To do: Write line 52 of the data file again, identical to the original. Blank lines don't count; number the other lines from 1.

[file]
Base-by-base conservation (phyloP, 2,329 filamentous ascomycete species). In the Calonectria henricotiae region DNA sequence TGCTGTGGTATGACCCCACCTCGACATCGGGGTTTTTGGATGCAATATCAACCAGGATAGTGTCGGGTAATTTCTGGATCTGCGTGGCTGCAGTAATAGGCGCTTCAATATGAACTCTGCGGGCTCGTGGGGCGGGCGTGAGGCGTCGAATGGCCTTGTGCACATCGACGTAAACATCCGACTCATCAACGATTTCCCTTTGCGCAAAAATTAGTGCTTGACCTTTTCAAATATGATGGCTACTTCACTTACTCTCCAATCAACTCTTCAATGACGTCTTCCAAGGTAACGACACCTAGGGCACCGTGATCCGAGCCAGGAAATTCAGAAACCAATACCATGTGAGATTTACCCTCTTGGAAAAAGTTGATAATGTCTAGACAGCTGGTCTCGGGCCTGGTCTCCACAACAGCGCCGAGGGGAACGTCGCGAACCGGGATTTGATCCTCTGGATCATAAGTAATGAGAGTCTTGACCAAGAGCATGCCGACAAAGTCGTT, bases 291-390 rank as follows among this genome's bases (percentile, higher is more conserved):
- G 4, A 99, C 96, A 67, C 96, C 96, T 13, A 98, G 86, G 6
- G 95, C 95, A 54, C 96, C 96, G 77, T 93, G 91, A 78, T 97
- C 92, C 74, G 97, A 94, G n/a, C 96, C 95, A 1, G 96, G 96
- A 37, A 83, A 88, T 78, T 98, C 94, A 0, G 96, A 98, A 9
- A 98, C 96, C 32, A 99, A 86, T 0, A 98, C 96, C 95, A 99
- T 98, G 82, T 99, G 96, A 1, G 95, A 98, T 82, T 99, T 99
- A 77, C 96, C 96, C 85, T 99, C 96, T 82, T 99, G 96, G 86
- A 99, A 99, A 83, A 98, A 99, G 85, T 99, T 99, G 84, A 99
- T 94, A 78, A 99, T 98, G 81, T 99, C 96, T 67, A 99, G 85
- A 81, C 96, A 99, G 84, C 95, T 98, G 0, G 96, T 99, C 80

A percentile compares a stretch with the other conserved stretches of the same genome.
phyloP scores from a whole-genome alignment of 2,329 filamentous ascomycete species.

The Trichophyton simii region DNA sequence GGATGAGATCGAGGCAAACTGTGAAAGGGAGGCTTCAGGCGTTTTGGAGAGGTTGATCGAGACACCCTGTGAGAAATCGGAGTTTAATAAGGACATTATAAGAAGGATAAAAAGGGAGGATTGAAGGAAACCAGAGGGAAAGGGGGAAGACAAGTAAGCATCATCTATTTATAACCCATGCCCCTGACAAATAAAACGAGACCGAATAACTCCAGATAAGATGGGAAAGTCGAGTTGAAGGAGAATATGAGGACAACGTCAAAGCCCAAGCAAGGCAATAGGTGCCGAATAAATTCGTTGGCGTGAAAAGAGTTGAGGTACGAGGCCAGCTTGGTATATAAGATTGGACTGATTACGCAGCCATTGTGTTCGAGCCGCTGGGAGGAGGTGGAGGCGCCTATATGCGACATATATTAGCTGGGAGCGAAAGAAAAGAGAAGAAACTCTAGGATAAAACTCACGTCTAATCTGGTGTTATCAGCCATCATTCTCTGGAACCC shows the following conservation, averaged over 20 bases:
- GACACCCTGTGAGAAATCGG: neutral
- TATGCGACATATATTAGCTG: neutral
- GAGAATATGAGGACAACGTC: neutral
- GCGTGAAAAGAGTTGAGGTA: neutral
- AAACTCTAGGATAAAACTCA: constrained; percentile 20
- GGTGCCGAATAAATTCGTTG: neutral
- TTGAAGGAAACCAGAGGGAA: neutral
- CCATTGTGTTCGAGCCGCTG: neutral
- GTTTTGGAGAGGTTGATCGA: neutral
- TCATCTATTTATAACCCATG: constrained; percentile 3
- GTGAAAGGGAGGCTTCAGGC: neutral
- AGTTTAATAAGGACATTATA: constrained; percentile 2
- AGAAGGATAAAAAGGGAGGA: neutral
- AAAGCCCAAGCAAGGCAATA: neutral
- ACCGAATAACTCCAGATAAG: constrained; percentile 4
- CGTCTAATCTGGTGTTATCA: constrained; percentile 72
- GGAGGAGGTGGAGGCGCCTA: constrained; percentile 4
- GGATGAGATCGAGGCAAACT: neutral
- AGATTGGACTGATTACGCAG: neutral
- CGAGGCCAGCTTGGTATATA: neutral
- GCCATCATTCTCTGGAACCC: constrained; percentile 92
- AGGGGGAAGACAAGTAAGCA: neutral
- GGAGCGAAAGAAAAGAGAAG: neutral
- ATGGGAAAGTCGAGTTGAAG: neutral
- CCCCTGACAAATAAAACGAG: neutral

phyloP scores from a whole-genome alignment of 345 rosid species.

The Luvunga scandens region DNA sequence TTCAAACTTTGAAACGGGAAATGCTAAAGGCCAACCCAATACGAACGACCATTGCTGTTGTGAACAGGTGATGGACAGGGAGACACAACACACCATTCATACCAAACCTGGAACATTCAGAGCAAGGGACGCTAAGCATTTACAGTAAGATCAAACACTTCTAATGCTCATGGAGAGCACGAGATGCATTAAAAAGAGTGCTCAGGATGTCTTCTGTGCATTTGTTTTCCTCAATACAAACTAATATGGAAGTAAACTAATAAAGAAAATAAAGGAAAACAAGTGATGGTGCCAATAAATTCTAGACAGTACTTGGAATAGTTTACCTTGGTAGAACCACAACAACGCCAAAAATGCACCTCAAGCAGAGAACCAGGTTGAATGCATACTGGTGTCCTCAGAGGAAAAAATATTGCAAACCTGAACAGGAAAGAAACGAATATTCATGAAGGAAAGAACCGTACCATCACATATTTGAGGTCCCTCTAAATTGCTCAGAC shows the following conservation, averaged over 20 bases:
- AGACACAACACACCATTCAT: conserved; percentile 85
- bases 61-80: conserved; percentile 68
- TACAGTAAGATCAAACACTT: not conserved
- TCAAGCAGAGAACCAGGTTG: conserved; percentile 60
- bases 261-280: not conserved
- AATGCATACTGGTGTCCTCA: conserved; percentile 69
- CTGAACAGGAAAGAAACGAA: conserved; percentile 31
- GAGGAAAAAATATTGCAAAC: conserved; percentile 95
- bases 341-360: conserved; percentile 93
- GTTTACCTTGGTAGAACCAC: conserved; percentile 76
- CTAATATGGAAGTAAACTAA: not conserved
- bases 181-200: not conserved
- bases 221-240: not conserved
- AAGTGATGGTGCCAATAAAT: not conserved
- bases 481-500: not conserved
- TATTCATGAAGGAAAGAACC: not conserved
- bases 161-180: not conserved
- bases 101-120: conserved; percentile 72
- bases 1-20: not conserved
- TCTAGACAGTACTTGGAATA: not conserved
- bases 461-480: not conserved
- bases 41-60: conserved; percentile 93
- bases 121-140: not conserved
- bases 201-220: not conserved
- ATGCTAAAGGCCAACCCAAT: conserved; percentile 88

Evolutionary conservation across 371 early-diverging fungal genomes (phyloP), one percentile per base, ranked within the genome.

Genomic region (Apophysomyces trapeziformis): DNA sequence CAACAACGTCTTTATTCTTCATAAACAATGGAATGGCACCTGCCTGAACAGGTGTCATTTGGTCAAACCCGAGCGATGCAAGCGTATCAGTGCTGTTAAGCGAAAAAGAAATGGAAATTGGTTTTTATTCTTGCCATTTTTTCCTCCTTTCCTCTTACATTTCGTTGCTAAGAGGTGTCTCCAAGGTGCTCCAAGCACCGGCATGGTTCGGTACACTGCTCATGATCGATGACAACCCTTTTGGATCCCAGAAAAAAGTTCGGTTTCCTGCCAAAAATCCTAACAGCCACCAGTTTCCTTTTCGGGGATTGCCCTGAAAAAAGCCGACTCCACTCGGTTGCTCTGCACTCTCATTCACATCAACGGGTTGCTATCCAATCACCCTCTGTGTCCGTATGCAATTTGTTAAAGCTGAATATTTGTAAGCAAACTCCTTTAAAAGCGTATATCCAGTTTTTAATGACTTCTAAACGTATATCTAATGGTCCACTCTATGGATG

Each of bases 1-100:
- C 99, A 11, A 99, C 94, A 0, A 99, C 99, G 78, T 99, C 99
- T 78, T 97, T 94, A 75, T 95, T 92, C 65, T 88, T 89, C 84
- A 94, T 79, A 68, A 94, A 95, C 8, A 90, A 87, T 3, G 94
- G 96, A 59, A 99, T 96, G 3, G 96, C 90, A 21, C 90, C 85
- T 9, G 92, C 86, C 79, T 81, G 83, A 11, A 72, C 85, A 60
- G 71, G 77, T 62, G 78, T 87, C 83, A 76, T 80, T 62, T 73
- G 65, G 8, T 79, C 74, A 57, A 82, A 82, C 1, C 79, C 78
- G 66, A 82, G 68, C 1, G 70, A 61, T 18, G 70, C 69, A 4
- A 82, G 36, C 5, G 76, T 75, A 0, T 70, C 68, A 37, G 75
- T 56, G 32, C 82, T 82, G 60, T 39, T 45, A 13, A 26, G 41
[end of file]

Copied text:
- CTAATATGGAAGTAAACTAA: not conserved